The Lazy Stoner Myth Debunked

For years we have believed through the “clutter” that those who use cannabis are nothing but lazy and a burden on society.

While the term stoner was meant to deter people from smoking cannabis, the counterculture included the term and well – weed is pretty legal these days.

In other words, we won!

However, this does not mean that the decades-long stigma of systematic National Socialist repogramming will simply disappear. Anchored deep inside, many people still believe that “stoners are lazy”.

It’s one of the big problems in employment these days.

Today, however, I hope to shed some light on the lazy stoner myth and possibly help some business owners decide whether to hire the cannabis user – because it shouldn’t be a factor (even if it does).

Let’s see what science has to say about the Lazy Stoner archetype.

How Science Debunked the Lazy Stoner Stereotype

Researchers from the University of California at the Herbert Wertheim School of Public Health and Longevity Science in San Diego analyzed responses to a national survey on health and nutritional testing in 2005-2006.

Unlike most of these surveys, respondents were asked to measure their activity using an accelerometer, which can be used to check both the range of activity and intensity. According to researchers, it was the first study of its kind to quantify physical activity in this way.

The survey participants were divided into four sub-categories: Not, Mild, Moderate, Often related to cannabis use. This metric was created based on how much cannabis users have consumed in the past 30 days.

The researchers believe that national attitudes towards cannabis in 2005-2006 were still not as favorable as they are today – and therefore cannabis use is “underreported”.

In other words, their results these days would bring a larger sample of consumers to test.

What did the researchers find?

After quantifying the data, the researchers found that the levels of activity of cannabis users were generally not that different from those of non-users. However, on closer inspection of the four “subgroups”, they found that frequent marijuana users showed an increased level of activity.

You read that right – higher levels of physical activity than non-smokers!

When users stopped smoking cannabis, activities decreased or they “stopped moving so much”. “Light cannabis users were more likely to report themselves than non-users.”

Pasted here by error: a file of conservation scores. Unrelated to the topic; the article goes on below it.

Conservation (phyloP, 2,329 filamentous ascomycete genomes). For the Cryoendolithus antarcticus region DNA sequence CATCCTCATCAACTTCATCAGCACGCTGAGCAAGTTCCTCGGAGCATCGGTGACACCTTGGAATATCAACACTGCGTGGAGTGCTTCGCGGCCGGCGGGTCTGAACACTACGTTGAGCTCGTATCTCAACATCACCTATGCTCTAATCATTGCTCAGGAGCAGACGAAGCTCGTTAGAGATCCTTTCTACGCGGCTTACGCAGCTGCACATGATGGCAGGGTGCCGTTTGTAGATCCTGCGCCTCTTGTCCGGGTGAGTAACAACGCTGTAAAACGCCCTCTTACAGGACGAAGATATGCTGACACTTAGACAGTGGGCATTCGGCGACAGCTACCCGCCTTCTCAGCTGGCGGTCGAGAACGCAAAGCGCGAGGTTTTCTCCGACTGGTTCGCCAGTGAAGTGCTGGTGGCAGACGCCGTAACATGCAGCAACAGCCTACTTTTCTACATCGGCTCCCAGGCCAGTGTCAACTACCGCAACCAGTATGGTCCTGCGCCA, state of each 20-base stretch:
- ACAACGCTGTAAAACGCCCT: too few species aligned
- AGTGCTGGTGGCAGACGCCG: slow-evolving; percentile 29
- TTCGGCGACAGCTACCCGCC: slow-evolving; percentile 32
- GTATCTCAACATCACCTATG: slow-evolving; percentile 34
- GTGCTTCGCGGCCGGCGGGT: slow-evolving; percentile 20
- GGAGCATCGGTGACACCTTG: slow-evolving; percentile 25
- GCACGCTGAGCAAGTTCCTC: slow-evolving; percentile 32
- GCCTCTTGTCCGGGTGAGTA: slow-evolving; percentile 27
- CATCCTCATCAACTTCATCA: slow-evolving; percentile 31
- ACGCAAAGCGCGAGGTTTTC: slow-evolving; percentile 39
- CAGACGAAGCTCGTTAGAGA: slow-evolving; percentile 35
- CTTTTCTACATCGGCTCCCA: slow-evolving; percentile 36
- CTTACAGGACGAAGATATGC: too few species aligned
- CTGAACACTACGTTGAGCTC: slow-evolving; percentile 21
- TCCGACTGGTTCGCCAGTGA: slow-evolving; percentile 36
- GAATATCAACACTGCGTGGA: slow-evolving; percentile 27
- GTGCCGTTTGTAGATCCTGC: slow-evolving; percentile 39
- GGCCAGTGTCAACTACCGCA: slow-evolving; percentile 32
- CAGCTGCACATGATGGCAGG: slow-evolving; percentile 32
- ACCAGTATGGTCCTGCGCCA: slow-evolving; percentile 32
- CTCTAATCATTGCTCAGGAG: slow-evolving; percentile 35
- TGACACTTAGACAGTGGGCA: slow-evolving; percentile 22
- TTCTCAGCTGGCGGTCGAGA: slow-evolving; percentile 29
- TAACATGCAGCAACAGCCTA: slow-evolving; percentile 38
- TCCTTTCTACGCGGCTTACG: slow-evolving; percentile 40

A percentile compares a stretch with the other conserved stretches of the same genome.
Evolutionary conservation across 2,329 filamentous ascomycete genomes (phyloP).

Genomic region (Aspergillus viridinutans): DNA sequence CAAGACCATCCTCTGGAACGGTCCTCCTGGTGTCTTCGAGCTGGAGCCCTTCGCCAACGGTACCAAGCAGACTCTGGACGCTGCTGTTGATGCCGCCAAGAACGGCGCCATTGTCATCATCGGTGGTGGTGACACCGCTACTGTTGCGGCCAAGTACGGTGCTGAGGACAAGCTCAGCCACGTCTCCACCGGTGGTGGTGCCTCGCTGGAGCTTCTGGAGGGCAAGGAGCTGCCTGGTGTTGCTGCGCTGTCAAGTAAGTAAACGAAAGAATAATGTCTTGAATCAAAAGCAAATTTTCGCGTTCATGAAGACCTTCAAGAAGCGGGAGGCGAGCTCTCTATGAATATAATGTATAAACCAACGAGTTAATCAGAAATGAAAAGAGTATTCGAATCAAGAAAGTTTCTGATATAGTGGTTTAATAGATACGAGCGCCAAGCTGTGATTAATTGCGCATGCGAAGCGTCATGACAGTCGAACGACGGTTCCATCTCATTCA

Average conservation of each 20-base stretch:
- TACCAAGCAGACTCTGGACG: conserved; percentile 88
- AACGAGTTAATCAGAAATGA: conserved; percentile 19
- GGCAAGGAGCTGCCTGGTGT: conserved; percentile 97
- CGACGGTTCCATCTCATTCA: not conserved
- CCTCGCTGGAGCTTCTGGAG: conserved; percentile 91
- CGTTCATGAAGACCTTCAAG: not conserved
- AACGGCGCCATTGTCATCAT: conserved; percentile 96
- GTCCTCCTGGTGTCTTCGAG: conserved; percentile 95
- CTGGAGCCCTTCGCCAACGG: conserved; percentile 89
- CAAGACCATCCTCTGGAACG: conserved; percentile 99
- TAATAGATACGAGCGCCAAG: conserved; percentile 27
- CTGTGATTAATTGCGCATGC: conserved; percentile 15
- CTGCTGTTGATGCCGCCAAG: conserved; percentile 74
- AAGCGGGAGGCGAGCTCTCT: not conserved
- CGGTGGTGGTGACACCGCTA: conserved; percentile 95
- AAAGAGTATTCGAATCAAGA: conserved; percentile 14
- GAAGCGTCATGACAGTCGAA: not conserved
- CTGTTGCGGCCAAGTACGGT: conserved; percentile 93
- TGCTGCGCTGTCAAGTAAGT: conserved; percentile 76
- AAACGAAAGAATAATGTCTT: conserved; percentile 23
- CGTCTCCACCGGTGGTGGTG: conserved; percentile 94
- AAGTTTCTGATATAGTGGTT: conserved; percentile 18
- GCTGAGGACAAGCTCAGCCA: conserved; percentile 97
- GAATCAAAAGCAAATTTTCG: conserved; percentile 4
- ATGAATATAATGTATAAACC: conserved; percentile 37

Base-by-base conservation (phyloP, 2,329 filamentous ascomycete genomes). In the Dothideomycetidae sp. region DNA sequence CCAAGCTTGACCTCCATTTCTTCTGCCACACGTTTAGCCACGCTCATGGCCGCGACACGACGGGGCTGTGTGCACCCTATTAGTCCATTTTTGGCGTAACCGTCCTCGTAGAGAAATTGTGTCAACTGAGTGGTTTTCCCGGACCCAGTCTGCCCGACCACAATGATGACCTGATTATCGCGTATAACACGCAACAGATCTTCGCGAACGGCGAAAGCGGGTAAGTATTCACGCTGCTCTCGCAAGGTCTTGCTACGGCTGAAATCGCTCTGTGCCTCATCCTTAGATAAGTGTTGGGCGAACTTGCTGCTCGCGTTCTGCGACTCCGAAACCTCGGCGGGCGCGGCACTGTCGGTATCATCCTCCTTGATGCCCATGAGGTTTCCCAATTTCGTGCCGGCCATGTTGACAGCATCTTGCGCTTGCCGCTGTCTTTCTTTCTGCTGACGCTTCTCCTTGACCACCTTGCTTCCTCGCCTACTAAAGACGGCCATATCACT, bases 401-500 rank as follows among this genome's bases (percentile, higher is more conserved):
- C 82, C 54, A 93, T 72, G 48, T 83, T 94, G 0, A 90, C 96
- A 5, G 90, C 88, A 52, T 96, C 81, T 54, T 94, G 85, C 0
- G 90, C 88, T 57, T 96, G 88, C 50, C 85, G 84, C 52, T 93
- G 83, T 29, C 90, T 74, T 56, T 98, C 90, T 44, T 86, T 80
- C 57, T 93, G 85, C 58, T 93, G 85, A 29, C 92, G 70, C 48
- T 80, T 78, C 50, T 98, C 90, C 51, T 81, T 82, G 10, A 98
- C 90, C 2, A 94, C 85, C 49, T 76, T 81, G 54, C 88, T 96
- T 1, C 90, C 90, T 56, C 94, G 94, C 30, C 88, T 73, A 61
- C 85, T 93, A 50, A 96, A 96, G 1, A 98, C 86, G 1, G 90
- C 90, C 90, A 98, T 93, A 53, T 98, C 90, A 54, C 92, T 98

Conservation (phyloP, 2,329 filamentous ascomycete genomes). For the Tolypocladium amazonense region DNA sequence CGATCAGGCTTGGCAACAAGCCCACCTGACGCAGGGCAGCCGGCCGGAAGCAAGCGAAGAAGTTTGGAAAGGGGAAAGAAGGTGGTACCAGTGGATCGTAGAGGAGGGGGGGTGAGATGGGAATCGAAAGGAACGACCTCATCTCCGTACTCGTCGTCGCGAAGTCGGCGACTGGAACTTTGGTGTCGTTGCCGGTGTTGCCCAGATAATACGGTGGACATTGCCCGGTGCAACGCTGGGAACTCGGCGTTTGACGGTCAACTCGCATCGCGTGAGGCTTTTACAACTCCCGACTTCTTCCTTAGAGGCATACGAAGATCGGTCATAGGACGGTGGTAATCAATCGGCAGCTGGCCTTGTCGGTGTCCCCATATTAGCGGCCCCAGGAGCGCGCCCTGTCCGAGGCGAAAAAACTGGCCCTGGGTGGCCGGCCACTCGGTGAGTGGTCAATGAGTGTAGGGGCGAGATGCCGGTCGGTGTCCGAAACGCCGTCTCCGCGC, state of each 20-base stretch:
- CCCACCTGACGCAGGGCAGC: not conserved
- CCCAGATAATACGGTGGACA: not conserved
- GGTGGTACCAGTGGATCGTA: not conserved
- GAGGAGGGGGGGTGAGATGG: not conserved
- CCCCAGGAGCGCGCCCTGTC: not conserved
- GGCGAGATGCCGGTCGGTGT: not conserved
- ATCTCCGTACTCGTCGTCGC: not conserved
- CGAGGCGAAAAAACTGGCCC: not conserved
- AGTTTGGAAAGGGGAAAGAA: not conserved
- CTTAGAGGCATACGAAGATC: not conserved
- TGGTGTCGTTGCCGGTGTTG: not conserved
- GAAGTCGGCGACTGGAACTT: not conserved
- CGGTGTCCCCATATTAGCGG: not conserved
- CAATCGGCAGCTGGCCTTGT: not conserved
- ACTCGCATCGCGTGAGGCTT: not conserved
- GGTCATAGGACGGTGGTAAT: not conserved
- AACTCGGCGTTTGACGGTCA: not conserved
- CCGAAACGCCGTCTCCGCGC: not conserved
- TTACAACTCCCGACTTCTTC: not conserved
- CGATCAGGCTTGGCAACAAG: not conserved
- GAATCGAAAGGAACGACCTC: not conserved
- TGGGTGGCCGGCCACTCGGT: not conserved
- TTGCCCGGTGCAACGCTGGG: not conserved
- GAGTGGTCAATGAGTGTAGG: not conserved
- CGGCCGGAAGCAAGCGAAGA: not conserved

Okay – but what about the restrictions?

Some of the limitations of the study were due to the device. The device itself wasn’t waterproof – you know because it was 2005-2006 and Youtube was hardly a thing back then.

In addition, half of cannabis users said they had smoked cigarettes – and when they adjusted, they found that cannabis smokers who DO NOT smoke tobacco were even more active.

While the study did not examine the pharmacological effects, the evidence is clear in reporting the activity. However, this doesn’t mean that cannabis makes you more active.

What it definitely proves is that smoking cannabis does not make you “less active”. And that’s significant in that millions of dollars have been spent on advertising campaigns teaching you and your kids that smoking weed makes you a slacker for nothing!

Some possible reasons cannabis users are more active

Some people think stoners just come up and sit on the couch with caked cum on their pants, sniffing junk food and watching cartoons or playing video games.

I don’t blame them – why wouldn’t you think that way after years of programming? I mean, it’s not that the government has ever lied to you.

But let’s go beyond that and consider why cannabis users may be more active than non-users.

exercise – Many cannabis users enjoy smoking and going to the gym or running or doing some physical activity. Or – they use it for recovery at the end of a training session.

Cannabis has been shown to reduce recovery time because it has anti-inflammatory properties and replenishes the endocannabinoid system. Therefore, it makes sense that cannabis users who enjoy exercising should be more active.

Explore – One thing I like to do when I’m high is to go for a walk!

Cannabis users like the outdoors. Of course, not all cannabis users like the outdoors, but there is a general tendency for a large proportion of consumers to go out – go for a walk, hike, or explore new places.

Less stress – I’m not sure if this is a solid reason or not, but when you are not stressed you tend to become more preoccupied with life.

When you are stressed out, don’t think about going for a run or getting distracted from things. You are preoccupied with the stressful situation until there is a sense of solution.

For example, the other day I had several appointments ahead of me – I gave up all my physical activity to focus on the work I had available. I easily skipped an hour of training.

Why? Because the stress inside of me said, “DO THE WORK!”

Fortunately, I have a natural “stress disruptor” that helps me get out of this way of thinking easily and effectively and get back into my activities.

Sticky conclusion

As mentioned earlier, this study doesn’t show whether cannabis leads to more activity – but it certainly shows that those who use cannabis are often more active than those who don’t.

This is the clearest evidence to debunk the “lazy stoner” stereotype and should be more than enough to convince a potential employer that hiring the “cannabis smoker” does not result in a loss of productivity, but an increase in productivity Productivity will lead.

Combine this with the fact that stoners take fewer sick days and it seems that smoking cannabis should be on your resume!






WAIT, MARIJUANA MAKES YOU lazy or not, we asked!

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